Q All of my husband's favorite hobbies are daylong ventures. While I wish he would spend more time with our kids and me on the weekends, I feel guilty asking him to give up his favorite pastimes.
A Tom: I'm giving a third-trimester pregnant Caroline time off and fielding this one myself.
This is an ages-old dilemma.
Ever since Gronk's wife disapproved of his spending all weekend hunting woolly mammoths with his cave buddies, wives have been endlessly irritated when their husbands disappeared to hit the links, the woods or the stream in the early Saturday morning hours.
I'm going to address men directly this time and come down relatively hard on them about this. Generally, after a hard day at work, most guys come home somewhat burdened, tired and a little cranky. Although we may put forth genuine effort, our families probably don't see us at our best on weeknights.
The weekend is when men thrive — rested and revived with work concerns forgotten, this is when we like to recreate, work on house projects and so forth. Wouldn't this be the perfect time to give our best selves to our families? That does-n't mean forgoing recreation and projects; it means modifying our idea of recreation to be inclusive of the family. Do things that everyone can do — even the smaller children can help paint the shed, for example.
Does this mean husbands have to give up golf and hunting? Not at all.
It just means seeking an appropriate balance in our activities. This will differ depending on what stage of your family life you are in at any given point. A retired man whose kids are grown and gone may like to golf as much as a few times a week, and his wife may not mind at all. On the other hand, a younger man with four children under the age of 7 at home, including a newborn, better think twice before heading out that door on Saturday morning.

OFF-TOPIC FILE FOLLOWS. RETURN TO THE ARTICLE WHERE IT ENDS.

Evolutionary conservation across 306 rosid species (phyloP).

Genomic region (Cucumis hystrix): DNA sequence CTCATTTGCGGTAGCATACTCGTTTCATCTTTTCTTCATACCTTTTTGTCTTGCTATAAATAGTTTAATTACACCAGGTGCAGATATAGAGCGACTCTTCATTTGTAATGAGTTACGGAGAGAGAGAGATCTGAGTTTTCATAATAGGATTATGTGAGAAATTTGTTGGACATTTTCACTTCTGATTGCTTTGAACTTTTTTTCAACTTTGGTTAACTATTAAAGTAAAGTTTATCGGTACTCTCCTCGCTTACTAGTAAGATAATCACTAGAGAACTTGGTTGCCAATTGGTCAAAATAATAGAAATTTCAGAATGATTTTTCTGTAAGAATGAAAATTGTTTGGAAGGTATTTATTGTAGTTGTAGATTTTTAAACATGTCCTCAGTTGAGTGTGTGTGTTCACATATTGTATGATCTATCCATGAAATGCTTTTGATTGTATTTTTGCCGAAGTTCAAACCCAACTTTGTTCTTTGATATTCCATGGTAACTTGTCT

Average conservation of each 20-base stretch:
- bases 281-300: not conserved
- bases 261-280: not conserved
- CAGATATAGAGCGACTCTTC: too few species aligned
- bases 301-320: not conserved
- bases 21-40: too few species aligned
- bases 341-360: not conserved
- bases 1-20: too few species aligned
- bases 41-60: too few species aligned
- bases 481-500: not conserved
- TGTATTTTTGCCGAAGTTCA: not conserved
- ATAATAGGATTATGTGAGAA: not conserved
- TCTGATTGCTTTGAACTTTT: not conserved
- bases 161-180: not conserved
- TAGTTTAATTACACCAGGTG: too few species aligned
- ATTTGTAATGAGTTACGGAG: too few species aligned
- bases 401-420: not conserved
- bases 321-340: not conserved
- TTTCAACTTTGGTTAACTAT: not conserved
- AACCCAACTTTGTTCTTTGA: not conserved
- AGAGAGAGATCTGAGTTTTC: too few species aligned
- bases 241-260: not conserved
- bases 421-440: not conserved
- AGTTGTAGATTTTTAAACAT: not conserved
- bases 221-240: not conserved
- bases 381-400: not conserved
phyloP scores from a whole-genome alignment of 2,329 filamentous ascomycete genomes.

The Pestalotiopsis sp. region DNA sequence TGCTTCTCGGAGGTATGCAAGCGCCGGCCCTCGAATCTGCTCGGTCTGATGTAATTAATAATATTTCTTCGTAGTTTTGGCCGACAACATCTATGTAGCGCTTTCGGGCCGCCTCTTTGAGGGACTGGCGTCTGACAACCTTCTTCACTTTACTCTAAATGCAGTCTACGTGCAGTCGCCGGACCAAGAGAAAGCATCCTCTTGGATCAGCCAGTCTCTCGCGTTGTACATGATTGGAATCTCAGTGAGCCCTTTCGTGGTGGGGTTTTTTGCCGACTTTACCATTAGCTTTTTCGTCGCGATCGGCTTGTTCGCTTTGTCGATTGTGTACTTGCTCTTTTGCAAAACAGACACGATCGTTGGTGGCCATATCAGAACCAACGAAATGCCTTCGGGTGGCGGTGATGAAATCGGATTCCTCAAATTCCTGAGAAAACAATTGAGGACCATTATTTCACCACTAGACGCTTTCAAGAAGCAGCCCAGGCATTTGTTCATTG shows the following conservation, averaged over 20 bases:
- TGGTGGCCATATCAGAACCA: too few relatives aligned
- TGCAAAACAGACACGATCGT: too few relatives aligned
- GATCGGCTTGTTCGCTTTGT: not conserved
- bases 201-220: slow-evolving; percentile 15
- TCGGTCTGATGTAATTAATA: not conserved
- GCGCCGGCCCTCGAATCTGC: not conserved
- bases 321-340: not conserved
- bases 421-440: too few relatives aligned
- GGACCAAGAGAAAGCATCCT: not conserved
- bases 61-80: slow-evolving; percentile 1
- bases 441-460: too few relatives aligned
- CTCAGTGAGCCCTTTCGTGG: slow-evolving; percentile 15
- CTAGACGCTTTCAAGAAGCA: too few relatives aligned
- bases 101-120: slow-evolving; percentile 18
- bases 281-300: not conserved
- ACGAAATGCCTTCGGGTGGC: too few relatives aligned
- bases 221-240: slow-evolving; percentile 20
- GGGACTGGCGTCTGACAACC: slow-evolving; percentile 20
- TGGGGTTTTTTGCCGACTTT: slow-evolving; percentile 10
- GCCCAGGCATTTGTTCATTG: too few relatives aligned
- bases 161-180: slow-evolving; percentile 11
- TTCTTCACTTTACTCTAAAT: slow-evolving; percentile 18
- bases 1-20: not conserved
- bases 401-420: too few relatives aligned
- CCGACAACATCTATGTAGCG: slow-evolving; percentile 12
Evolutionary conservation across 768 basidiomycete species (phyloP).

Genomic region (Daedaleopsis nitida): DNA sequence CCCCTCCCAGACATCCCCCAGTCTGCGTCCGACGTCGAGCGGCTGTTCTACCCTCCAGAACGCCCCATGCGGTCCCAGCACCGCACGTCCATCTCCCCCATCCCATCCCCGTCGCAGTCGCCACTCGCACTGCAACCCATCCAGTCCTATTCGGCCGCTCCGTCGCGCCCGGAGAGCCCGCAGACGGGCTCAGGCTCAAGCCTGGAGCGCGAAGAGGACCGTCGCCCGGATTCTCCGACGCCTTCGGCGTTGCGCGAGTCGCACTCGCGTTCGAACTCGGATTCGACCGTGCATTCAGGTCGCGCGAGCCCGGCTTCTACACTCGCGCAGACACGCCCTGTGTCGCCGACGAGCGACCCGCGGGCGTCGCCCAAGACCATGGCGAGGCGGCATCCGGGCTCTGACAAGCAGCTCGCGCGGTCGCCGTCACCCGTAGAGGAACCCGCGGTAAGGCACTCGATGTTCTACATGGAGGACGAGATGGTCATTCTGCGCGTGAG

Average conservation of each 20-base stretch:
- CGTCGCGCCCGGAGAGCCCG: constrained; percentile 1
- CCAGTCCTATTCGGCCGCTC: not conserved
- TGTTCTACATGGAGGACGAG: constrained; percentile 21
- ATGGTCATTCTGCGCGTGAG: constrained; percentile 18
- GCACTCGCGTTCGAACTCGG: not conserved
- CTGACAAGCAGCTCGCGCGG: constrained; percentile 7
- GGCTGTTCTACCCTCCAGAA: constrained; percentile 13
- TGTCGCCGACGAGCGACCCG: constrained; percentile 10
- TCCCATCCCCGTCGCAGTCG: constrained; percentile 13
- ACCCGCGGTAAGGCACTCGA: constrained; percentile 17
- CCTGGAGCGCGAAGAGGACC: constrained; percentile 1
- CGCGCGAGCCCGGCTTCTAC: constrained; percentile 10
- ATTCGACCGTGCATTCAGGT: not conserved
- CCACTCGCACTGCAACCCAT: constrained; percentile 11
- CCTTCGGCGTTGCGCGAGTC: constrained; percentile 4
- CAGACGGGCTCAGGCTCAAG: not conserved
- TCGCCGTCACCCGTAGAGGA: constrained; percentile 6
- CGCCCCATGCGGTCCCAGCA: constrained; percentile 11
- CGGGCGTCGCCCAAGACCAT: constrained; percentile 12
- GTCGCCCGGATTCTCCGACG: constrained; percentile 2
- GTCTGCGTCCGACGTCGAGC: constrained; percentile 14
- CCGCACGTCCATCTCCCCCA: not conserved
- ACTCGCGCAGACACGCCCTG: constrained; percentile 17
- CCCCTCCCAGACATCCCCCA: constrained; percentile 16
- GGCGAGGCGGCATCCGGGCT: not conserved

Most of the time, it is our wives who deserve the break. Before heading out, ask yourself when was the last time you offered to take the kids somewhere so your wife could take a nap? When was the last time you stayed home with the kids while she went shopping (for herself — groceries don't count)? When was the last time you arranged for a sitter so you two could go to her favorite restaurant? If the answer to all three questions is “within the last month,” then maybe a day of golf is in order.
To those men who say, “But hunting with my buddies/dad/brother monthly is a tradition,” I offer this reply: So what? You can still honor that tradition, but now is the time to start some new ones with your own children.
Give them memories of time well-spent with you, and those traditions will become more dear to you than any other.
Tom and Caroline McDonald are Family Life directors for the Archdiocese of Mobile, Alabama.